The city of Atlanta, like other large cities, deals with the dilemma of homelessness. More than half-a million people meet the definition of being homeless in the U.S. and 7,000 of those are in Atlanta. atlantamission.org
- Most of the homeless are military veterans
- Nationwide 50,000 youth and over 200,000 families with children are also homeless
- New numbers from the city of Atlanta show that homelessness in the city has declined 14 percent since last year
- Still, 2000 people sleep on the streets each night in the city
- Most shelter under bridges or in abandoned buildings
- In Atlanta, 90 percent of the homeless population are African-Americans
Most are homeless because they can no longer afford housing. A job may have ended, an uninsured home burns down or a teen gets kicked out of their home. Atlanta’s shelters see all types of circumstances daily. Many are good people in tough situations.
But while the statistics show improved numbers, overall a roughly 30 percent drop since 2015 (wabe.org), there is still work to be done. “In 2017, the Atlanta City Council and the Regional Commission on Homelessness, operated through United Way of Metropolitan Atlanta, announced a partnership in which $50 million in private and city funds [were] directed at curbing homelessness even further.” crossroadsnews.com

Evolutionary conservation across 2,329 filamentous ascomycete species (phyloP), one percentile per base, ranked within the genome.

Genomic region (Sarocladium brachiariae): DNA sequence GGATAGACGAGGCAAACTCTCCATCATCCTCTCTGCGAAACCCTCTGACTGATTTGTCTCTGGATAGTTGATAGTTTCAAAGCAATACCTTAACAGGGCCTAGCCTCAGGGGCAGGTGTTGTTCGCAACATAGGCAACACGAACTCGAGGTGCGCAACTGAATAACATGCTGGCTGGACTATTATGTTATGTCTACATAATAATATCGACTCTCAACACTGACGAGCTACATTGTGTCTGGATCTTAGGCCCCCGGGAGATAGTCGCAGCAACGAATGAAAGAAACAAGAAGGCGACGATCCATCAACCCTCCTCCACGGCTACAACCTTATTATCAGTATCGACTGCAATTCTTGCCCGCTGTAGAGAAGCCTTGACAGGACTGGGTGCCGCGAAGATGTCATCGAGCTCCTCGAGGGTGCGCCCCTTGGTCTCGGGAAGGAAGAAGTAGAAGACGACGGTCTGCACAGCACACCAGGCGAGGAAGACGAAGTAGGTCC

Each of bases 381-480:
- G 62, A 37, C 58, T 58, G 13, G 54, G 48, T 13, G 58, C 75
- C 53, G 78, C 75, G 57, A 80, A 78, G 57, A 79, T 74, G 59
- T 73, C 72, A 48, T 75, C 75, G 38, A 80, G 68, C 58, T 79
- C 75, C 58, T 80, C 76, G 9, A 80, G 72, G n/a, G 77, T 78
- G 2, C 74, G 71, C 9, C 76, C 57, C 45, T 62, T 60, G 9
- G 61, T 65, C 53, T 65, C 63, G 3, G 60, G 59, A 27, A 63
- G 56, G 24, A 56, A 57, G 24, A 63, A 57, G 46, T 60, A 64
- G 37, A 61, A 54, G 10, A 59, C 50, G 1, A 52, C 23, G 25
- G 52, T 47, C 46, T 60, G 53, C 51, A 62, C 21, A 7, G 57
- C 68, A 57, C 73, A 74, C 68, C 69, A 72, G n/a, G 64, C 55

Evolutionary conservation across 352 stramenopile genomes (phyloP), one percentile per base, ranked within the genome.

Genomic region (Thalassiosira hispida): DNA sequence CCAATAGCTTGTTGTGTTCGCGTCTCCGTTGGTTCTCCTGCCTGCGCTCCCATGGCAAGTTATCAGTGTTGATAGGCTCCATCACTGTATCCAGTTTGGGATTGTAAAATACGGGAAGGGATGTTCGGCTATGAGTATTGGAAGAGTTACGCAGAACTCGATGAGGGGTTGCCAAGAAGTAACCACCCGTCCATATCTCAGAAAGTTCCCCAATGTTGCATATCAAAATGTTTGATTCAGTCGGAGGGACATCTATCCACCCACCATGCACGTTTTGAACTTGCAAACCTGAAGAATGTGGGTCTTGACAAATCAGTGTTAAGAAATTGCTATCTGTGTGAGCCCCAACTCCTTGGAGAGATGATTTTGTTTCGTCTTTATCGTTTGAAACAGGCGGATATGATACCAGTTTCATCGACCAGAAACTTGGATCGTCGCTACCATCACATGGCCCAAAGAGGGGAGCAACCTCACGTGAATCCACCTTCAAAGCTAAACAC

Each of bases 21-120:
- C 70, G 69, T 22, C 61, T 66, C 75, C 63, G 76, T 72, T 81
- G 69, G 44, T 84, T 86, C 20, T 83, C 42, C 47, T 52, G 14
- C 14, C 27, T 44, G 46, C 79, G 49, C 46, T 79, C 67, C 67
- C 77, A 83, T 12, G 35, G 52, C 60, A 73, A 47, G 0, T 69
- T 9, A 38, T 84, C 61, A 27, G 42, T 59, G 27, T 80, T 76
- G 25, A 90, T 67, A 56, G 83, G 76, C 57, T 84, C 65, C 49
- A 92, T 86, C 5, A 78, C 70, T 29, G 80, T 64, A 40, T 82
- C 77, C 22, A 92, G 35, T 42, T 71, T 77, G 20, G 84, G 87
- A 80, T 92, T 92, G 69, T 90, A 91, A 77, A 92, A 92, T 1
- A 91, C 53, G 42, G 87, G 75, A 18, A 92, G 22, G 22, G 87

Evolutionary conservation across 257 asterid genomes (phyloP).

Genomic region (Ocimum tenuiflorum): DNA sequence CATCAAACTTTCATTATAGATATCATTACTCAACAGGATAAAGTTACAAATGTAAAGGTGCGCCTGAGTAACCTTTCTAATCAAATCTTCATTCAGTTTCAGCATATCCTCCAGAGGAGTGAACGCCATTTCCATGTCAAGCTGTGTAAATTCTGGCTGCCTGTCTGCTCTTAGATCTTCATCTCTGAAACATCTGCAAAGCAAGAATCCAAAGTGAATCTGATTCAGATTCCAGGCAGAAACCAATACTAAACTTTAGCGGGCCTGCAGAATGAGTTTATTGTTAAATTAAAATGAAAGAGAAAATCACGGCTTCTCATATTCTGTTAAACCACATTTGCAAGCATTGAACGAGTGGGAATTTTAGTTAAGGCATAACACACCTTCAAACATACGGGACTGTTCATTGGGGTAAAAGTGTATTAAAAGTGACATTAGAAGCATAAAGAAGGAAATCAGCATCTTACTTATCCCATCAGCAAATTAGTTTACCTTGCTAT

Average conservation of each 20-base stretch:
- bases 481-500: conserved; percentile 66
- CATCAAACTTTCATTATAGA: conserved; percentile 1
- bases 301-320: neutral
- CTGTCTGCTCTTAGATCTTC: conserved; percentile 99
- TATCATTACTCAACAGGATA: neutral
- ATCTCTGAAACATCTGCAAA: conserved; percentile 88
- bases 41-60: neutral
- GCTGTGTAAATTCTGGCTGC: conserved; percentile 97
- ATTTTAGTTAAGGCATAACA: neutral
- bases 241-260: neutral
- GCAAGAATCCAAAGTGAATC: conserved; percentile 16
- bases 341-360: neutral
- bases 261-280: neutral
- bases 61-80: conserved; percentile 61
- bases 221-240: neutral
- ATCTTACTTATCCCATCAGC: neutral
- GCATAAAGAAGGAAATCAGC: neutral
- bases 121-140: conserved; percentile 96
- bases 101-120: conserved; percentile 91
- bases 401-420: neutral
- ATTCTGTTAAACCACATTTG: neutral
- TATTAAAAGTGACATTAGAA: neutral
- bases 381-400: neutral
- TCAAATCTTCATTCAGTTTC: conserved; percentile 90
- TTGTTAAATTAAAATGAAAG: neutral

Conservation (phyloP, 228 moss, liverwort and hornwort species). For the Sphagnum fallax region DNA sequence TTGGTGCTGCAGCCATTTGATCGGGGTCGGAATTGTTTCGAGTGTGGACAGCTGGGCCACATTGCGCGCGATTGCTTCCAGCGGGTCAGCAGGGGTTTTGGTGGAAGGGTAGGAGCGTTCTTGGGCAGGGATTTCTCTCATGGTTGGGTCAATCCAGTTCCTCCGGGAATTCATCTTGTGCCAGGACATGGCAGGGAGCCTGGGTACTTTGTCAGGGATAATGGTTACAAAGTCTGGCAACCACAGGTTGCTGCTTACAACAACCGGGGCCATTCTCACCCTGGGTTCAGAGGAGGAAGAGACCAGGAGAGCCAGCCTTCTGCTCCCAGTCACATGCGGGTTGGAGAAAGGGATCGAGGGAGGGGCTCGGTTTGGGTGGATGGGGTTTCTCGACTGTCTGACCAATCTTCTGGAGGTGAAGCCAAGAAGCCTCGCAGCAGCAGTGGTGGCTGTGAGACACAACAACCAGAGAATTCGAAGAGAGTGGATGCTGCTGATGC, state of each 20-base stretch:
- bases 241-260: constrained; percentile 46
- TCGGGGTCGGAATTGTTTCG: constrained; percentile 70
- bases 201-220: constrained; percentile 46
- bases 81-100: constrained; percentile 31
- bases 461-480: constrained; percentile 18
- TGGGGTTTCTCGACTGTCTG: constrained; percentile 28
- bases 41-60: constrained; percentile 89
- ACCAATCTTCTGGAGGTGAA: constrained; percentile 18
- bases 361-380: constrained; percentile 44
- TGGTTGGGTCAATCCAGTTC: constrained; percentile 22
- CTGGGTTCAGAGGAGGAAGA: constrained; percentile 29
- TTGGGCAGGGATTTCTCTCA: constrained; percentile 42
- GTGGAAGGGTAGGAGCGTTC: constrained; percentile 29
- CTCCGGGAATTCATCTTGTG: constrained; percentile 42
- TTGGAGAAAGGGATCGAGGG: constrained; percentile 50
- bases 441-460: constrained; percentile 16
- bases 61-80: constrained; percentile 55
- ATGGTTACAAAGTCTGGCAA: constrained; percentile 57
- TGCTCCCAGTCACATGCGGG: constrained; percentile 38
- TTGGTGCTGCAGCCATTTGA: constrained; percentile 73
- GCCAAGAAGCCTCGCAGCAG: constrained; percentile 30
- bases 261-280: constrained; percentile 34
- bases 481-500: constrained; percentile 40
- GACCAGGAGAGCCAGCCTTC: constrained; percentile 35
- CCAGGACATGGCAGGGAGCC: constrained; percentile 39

Atlanta seems to be achieving some success. Since opening the downtown Gateway Center in 2005, over $100 million in private philanthropy investments to curb homelessness has been utilized. In 2017, the “Annual Homeless Assessment Report to Congress, released by the U.S. Department of Housing and Urban Development…, show that Georgia is leading the way out of homelessness in several areas.” crossroadsnews.com
What’s making the difference? The two key factors are affordable housing and entry-level jobs. In cities like Los Angeles, Washington or New York, there are huge gaps between what an entry-level job will pay and housing costs. Many in these cities can’t afford apartments.
But while there is still affordable housing in the Metro, some is being destroyed at a pace faster than most other communities nationwide. Also, the lack of direct public transportation between affordable homes in the south part of the city and jobs in the north are a problem.
Jack Harding, co-chair of the Regional Commission on Homelessness stated, “We won’t eliminate hardship or adversity. People will encounter problems that throw them for a loop, but we can identify those people quickly, we can propose to them durable solutions, and we can make homelessness rare, brief and nonrecurring.” crossroadsnews.com
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